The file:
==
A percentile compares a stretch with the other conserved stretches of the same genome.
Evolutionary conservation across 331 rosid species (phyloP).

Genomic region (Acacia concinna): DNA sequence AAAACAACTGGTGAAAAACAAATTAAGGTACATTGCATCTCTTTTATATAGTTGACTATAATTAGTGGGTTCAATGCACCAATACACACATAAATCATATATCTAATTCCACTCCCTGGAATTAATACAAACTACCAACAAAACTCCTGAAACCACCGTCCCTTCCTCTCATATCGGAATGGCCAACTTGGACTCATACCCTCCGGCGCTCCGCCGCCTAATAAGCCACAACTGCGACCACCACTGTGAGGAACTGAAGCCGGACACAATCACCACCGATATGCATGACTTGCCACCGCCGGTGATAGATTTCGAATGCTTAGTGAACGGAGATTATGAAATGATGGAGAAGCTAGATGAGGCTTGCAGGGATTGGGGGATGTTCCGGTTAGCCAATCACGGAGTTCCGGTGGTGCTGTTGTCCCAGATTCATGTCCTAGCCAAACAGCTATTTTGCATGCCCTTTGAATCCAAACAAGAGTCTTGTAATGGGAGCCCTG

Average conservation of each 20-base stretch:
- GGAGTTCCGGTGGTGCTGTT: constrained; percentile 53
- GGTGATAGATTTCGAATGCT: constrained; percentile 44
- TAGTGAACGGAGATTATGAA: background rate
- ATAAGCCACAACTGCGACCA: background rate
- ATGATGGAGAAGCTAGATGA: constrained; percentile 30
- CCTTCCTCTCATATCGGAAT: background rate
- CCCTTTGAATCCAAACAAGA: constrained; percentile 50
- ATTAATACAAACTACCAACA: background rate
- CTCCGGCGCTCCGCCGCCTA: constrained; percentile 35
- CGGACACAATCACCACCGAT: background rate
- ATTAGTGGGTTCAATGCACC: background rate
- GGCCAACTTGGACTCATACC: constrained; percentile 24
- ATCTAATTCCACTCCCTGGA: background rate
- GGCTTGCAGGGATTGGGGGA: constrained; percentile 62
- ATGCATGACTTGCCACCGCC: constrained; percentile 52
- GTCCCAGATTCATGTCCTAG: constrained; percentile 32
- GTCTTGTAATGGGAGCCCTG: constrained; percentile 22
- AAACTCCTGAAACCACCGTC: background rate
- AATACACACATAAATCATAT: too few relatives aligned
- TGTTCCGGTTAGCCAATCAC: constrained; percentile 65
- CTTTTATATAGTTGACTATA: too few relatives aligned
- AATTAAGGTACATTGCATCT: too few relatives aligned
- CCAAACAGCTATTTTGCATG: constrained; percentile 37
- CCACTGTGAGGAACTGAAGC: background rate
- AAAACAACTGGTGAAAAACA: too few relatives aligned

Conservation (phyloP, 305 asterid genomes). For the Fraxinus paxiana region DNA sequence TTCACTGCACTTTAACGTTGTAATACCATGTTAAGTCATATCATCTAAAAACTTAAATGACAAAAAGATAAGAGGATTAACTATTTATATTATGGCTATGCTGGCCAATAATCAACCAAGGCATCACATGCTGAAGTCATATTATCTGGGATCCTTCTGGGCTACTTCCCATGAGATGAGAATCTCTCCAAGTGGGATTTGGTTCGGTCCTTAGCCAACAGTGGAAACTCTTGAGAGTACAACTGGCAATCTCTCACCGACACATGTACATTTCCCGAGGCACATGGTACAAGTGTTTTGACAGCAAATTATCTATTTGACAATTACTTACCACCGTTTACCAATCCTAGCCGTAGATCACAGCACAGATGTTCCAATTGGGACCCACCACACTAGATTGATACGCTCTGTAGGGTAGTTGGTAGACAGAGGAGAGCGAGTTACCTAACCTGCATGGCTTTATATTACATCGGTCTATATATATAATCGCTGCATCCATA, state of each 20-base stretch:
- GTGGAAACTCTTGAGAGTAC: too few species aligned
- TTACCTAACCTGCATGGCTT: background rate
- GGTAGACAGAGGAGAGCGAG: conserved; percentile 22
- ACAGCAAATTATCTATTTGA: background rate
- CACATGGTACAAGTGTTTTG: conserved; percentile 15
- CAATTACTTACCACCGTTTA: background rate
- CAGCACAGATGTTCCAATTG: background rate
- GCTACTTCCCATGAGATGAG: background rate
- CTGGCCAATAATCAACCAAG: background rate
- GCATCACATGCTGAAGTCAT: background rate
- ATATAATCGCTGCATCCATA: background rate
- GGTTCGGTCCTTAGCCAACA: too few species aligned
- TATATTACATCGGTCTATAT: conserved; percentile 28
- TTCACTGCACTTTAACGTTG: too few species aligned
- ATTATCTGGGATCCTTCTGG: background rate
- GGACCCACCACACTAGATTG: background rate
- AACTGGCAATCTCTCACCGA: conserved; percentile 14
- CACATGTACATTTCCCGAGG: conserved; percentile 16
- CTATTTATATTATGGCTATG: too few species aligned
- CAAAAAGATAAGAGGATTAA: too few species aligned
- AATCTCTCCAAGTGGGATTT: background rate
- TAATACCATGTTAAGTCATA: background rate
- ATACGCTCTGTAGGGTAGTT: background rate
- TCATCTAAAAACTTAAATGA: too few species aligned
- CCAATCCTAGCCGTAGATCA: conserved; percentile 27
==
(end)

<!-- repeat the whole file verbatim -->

A percentile compares a stretch with the other conserved stretches of the same genome.
Evolutionary conservation across 331 rosid species (phyloP).

Genomic region (Acacia concinna): DNA sequence AAAACAACTGGTGAAAAACAAATTAAGGTACATTGCATCTCTTTTATATAGTTGACTATAATTAGTGGGTTCAATGCACCAATACACACATAAATCATATATCTAATTCCACTCCCTGGAATTAATACAAACTACCAACAAAACTCCTGAAACCACCGTCCCTTCCTCTCATATCGGAATGGCCAACTTGGACTCATACCCTCCGGCGCTCCGCCGCCTAATAAGCCACAACTGCGACCACCACTGTGAGGAACTGAAGCCGGACACAATCACCACCGATATGCATGACTTGCCACCGCCGGTGATAGATTTCGAATGCTTAGTGAACGGAGATTATGAAATGATGGAGAAGCTAGATGAGGCTTGCAGGGATTGGGGGATGTTCCGGTTAGCCAATCACGGAGTTCCGGTGGTGCTGTTGTCCCAGATTCATGTCCTAGCCAAACAGCTATTTTGCATGCCCTTTGAATCCAAACAAGAGTCTTGTAATGGGAGCCCTG

Average conservation of each 20-base stretch:
- GGAGTTCCGGTGGTGCTGTT: constrained; percentile 53
- GGTGATAGATTTCGAATGCT: constrained; percentile 44
- TAGTGAACGGAGATTATGAA: background rate
- ATAAGCCACAACTGCGACCA: background rate
- ATGATGGAGAAGCTAGATGA: constrained; percentile 30
- CCTTCCTCTCATATCGGAAT: background rate
- CCCTTTGAATCCAAACAAGA: constrained; percentile 50
- ATTAATACAAACTACCAACA: background rate
- CTCCGGCGCTCCGCCGCCTA: constrained; percentile 35
- CGGACACAATCACCACCGAT: background rate
- ATTAGTGGGTTCAATGCACC: background rate
- GGCCAACTTGGACTCATACC: constrained; percentile 24
- ATCTAATTCCACTCCCTGGA: background rate
- GGCTTGCAGGGATTGGGGGA: constrained; percentile 62
- ATGCATGACTTGCCACCGCC: constrained; percentile 52
- GTCCCAGATTCATGTCCTAG: constrained; percentile 32
- GTCTTGTAATGGGAGCCCTG: constrained; percentile 22
- AAACTCCTGAAACCACCGTC: background rate
- AATACACACATAAATCATAT: too few relatives aligned
- TGTTCCGGTTAGCCAATCAC: constrained; percentile 65
- CTTTTATATAGTTGACTATA: too few relatives aligned
- AATTAAGGTACATTGCATCT: too few relatives aligned
- CCAAACAGCTATTTTGCATG: constrained; percentile 37
- CCACTGTGAGGAACTGAAGC: background rate
- AAAACAACTGGTGAAAAACA: too few relatives aligned

Conservation (phyloP, 305 asterid genomes). For the Fraxinus paxiana region DNA sequence TTCACTGCACTTTAACGTTGTAATACCATGTTAAGTCATATCATCTAAAAACTTAAATGACAAAAAGATAAGAGGATTAACTATTTATATTATGGCTATGCTGGCCAATAATCAACCAAGGCATCACATGCTGAAGTCATATTATCTGGGATCCTTCTGGGCTACTTCCCATGAGATGAGAATCTCTCCAAGTGGGATTTGGTTCGGTCCTTAGCCAACAGTGGAAACTCTTGAGAGTACAACTGGCAATCTCTCACCGACACATGTACATTTCCCGAGGCACATGGTACAAGTGTTTTGACAGCAAATTATCTATTTGACAATTACTTACCACCGTTTACCAATCCTAGCCGTAGATCACAGCACAGATGTTCCAATTGGGACCCACCACACTAGATTGATACGCTCTGTAGGGTAGTTGGTAGACAGAGGAGAGCGAGTTACCTAACCTGCATGGCTTTATATTACATCGGTCTATATATATAATCGCTGCATCCATA, state of each 20-base stretch:
- GTGGAAACTCTTGAGAGTAC: too few species aligned
- TTACCTAACCTGCATGGCTT: background rate
- GGTAGACAGAGGAGAGCGAG: conserved; percentile 22
- ACAGCAAATTATCTATTTGA: background rate
- CACATGGTACAAGTGTTTTG: conserved; percentile 15
- CAATTACTTACCACCGTTTA: background rate
- CAGCACAGATGTTCCAATTG: background rate
- GCTACTTCCCATGAGATGAG: background rate
- CTGGCCAATAATCAACCAAG: background rate
- GCATCACATGCTGAAGTCAT: background rate
- ATATAATCGCTGCATCCATA: background rate
- GGTTCGGTCCTTAGCCAACA: too few species aligned
- TATATTACATCGGTCTATAT: conserved; percentile 28
- TTCACTGCACTTTAACGTTG: too few species aligned
- ATTATCTGGGATCCTTCTGG: background rate
- GGACCCACCACACTAGATTG: background rate
- AACTGGCAATCTCTCACCGA: conserved; percentile 14
- CACATGTACATTTCCCGAGG: conserved; percentile 16
- CTATTTATATTATGGCTATG: too few species aligned
- CAAAAAGATAAGAGGATTAA: too few species aligned
- AATCTCTCCAAGTGGGATTT: background rate
- TAATACCATGTTAAGTCATA: background rate
- ATACGCTCTGTAGGGTAGTT: background rate
- TCATCTAAAAACTTAAATGA: too few species aligned
- CCAATCCTAGCCGTAGATCA: conserved; percentile 27